Does Wearing Contact Lenses Damage Your Vision?
When it comes to our vision, sometimes the structures in our eyes are unable to get the image we’re looking at focused precisely on to our retinas. But before we get into that, lets just quickly recap the process. Light passes through the cornea and is focused. It passes through the pupil next and the iris controls exactly how much light gets through to maximize light in low light conditions and minimize it in overwhelmingly bright conditions. Next the crystalline lens behind the iris further focuses the light to create a sharp image on the retina. The retina, comprised of rods and cones, converts this light to electrical impulses and sends that information to the brain where it is interpreted as sight. Sometimes, the process fails and the image focuses before or after the retina. In these instances a correction needs to be made to assist.
When it comes to this assistance there are several options available. Everything from eyeglasses to laser corrective surgery can all help with the focus issue and put the image where it needs to be. For the purpose of this discussion we will talk about contact lenses. Contact lenses sit directly onto the eye and offer a supplemental focusing device that may help get the image focused more sharply on the retina. A licensed optician trained in fitting contact lenses has the knowledge necessary to custom fit the lens properly to the patients eye, maintain the lens, look for areas of concern, and of course maximize vision to the best available.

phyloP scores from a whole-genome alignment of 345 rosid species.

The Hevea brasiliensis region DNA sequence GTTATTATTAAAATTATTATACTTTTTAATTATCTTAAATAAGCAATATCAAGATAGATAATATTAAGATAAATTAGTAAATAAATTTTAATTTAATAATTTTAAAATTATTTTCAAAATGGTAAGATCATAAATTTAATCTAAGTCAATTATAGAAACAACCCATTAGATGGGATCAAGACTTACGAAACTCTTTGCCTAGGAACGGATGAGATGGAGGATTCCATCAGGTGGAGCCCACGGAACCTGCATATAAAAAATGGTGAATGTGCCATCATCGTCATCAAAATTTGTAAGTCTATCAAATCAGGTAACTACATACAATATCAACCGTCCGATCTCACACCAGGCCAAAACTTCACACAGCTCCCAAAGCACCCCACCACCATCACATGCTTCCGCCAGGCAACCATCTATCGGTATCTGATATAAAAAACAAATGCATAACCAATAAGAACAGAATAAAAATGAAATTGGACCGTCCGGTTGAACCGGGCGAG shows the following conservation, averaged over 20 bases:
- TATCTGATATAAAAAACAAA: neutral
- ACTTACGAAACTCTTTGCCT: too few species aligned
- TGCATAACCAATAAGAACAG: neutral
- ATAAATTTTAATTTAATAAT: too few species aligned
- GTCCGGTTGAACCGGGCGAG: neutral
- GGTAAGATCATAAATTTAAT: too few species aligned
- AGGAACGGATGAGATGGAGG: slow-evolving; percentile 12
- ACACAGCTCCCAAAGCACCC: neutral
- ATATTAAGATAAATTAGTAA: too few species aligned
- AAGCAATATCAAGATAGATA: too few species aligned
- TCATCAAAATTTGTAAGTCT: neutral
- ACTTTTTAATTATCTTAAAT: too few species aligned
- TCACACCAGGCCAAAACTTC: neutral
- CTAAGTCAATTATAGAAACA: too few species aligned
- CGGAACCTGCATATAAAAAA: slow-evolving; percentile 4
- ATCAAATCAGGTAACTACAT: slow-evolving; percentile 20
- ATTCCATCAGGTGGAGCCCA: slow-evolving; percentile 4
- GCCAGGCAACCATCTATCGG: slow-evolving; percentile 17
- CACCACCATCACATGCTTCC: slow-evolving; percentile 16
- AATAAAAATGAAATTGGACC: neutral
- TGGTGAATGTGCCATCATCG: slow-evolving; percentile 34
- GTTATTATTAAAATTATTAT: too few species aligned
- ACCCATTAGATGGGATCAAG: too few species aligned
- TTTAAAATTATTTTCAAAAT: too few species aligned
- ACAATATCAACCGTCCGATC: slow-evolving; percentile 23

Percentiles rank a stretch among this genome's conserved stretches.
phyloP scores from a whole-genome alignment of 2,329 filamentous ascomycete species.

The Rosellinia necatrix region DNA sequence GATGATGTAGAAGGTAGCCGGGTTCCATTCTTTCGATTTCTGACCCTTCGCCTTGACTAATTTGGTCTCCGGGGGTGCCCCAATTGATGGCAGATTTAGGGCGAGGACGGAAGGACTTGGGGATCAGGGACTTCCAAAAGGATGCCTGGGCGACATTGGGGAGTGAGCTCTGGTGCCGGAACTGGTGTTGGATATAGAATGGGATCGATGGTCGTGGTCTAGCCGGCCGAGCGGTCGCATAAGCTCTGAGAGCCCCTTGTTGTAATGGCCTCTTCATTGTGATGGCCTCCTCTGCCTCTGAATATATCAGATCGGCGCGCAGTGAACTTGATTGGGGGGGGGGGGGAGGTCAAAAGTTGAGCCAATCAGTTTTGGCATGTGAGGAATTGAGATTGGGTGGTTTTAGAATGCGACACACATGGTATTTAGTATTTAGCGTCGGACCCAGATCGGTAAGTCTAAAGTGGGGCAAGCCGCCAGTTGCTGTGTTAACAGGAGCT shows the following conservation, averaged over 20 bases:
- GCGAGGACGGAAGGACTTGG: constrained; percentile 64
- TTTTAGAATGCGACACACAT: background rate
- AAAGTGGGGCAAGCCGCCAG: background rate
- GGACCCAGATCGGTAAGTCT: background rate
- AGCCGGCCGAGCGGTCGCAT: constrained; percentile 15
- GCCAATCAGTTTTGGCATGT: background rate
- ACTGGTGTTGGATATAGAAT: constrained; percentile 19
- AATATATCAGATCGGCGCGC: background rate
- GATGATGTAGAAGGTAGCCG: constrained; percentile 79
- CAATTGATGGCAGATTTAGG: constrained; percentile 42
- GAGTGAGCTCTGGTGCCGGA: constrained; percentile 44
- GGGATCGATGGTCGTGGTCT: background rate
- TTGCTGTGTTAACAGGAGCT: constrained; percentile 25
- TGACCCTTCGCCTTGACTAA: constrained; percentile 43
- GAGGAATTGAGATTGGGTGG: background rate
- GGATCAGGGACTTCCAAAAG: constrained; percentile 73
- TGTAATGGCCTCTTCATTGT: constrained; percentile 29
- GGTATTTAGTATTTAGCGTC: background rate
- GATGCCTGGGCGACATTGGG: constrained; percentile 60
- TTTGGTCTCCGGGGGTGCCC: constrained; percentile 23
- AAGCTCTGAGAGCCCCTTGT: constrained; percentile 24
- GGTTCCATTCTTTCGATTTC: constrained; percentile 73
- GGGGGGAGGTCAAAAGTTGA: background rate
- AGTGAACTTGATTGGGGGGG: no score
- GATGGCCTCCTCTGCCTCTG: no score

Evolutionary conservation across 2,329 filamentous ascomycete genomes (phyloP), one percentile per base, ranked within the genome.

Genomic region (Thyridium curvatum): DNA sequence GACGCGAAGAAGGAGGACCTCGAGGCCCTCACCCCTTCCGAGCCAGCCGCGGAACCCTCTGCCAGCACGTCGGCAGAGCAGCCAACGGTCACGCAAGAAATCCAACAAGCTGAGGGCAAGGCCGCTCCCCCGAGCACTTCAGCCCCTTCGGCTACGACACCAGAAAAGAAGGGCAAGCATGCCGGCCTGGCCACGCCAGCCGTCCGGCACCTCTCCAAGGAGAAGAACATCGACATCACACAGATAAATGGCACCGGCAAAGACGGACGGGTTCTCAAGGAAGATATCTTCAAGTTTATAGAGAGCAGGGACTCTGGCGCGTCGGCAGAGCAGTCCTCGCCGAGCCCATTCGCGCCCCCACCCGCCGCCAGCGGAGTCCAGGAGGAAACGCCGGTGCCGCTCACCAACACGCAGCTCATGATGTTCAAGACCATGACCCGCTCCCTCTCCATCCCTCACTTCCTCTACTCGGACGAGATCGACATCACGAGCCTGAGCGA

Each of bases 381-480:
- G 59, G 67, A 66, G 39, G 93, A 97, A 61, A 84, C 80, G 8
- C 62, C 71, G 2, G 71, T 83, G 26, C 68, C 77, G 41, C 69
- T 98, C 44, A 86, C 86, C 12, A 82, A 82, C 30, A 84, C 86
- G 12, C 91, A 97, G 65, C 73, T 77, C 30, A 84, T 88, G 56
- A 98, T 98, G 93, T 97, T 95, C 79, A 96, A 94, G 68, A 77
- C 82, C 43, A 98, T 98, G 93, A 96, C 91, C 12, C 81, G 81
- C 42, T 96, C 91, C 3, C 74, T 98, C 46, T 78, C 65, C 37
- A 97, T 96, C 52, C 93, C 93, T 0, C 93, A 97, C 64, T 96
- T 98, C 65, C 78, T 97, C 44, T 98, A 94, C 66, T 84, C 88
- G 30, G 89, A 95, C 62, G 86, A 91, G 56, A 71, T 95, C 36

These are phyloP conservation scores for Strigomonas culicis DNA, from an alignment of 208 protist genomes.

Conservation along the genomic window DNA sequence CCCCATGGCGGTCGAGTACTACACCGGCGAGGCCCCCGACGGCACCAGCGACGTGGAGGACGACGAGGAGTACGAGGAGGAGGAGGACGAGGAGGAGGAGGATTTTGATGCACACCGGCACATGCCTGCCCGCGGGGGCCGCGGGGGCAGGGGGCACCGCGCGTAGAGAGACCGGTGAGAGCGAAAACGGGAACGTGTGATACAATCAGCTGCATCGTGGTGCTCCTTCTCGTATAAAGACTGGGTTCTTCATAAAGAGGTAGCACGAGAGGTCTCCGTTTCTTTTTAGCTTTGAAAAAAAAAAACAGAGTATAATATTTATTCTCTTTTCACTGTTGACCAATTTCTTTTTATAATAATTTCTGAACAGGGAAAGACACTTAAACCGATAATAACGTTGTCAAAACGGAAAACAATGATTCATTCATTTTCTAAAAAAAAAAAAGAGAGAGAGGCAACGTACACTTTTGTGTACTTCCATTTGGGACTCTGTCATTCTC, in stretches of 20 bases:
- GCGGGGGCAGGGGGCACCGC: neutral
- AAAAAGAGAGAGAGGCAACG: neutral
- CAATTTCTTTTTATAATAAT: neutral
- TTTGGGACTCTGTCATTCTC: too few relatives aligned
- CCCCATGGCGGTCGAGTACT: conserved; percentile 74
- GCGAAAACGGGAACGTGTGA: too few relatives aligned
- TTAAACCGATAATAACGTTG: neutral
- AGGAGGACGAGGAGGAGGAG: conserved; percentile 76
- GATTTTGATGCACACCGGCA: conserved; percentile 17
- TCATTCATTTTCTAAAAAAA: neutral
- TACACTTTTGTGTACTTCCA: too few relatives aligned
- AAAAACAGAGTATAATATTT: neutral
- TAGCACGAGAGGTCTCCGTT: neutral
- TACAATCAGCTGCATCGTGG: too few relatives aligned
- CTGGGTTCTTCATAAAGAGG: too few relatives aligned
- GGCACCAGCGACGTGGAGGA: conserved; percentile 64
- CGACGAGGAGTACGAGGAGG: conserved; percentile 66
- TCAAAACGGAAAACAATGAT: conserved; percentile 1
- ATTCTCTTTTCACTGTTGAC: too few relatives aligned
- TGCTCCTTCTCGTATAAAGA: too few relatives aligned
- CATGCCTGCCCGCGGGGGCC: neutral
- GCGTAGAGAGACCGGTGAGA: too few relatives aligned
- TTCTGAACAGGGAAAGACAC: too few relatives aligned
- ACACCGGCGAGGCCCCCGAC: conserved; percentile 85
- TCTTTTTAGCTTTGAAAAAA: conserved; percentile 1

So let’s talk about risk of harm. Anytime your vision is altered, there is the possibility of risk of harm. There is risk of harm to others if you can’t see properly and hit them with your car and of course risk of harm to yourself if you can’t see properly and fall down the stairs. But that’s not really what we’re talking about in this instance, can the contact lens cause damage to your vision. The short answer is no. Wearing the wrong prescription can cause headaches and eye fatigue until the device is removed as the eyes struggle to compensate for the incorrect focus. But, no permanent damage will be done. Upon removal of the device, the ocular system should return to its normal state. I will add that contact lenses add an additional risk of harm to eyeglasses in that they can cause issues to ocular structure itself. Poor fitting contact lenses can cause abrasions to the cornea, can limit oxygen to the cornea, and leave the ocular surface susceptible to infection. All of these can have drastic and irreversible effects to the ocular surface and are the reason contact lenses should only be fit and maintained by a Licensed Optician or Optometrist.
Risk of harm for contact lenses comes from the inherent risks of placing a foreign object in your eye. If your contact lenses are well fit by a licensed optician who confirms the visual acuity achieved with them is the best it can be, then contact lenses are an excellent option for those who don’t wish to wear glasses all the time.
R.O Freelance Optician and Trainer